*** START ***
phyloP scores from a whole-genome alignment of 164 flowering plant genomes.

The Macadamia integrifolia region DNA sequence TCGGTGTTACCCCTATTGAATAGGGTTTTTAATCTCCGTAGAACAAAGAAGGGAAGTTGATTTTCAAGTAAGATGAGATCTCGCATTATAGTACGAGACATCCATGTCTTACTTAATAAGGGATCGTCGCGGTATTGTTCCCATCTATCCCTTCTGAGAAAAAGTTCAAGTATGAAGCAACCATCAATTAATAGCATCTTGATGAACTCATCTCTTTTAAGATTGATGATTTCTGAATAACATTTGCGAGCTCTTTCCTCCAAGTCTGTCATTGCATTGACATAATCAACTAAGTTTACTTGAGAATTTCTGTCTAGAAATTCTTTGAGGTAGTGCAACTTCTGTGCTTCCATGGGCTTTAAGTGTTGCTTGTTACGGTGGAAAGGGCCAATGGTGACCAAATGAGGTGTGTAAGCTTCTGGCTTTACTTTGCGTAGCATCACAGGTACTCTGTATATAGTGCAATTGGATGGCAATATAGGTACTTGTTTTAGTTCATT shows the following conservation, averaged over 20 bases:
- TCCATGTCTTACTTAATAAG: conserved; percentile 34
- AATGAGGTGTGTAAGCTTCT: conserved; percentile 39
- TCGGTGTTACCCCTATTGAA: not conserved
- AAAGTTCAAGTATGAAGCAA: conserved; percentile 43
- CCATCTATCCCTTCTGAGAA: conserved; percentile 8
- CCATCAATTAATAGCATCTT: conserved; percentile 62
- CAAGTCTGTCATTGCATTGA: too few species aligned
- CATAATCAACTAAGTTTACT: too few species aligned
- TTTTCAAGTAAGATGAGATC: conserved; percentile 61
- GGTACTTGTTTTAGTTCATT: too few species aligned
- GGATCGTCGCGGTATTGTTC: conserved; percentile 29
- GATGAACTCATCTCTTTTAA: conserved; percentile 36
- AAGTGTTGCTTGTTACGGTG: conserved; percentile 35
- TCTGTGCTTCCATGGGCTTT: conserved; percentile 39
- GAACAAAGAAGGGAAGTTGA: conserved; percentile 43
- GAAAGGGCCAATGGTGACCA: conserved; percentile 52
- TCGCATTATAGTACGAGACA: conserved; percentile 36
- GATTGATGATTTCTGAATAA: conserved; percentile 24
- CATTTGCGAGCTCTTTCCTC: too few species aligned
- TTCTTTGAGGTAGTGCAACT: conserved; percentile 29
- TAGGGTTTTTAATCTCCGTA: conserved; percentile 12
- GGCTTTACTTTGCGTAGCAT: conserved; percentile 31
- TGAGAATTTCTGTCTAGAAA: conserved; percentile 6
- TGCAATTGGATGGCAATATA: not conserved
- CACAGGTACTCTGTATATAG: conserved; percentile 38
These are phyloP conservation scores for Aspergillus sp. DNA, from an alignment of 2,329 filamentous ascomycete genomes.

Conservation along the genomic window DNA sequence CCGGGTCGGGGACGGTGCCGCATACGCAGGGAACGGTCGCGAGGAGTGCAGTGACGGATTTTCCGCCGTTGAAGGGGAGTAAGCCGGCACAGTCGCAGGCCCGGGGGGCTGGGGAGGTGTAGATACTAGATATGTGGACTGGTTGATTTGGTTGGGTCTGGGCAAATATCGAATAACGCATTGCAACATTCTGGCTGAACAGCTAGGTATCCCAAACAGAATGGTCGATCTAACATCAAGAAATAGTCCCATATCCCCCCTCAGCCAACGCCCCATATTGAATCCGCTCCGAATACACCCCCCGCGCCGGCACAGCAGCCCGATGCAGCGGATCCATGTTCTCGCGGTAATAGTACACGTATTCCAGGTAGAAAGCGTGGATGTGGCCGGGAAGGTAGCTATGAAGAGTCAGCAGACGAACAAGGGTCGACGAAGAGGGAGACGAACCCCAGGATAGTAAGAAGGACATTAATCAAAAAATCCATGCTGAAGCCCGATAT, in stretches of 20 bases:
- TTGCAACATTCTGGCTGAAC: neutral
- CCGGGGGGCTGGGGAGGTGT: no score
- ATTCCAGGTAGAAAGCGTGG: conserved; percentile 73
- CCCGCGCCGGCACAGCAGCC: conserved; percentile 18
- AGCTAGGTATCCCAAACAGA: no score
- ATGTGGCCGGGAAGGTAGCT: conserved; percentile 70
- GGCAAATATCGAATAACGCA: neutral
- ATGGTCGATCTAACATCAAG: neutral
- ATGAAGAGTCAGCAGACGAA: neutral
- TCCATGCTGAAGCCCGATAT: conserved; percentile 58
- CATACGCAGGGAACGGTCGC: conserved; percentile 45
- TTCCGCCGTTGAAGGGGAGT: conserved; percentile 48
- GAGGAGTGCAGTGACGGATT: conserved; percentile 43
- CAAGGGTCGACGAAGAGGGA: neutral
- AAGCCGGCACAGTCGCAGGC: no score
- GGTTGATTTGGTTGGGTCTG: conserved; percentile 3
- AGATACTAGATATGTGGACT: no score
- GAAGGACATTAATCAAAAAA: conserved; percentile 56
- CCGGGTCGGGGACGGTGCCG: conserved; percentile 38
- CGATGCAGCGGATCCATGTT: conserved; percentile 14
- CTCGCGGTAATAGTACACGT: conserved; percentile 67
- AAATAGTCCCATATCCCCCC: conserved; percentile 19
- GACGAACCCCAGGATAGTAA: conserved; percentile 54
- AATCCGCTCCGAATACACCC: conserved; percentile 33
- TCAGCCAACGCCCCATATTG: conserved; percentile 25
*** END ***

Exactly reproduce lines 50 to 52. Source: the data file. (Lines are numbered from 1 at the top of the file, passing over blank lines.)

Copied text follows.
- CTCGCGGTAATAGTACACGT: conserved; percentile 67
- AAATAGTCCCATATCCCCCC: conserved; percentile 19
- GACGAACCCCAGGATAGTAA: conserved; percentile 54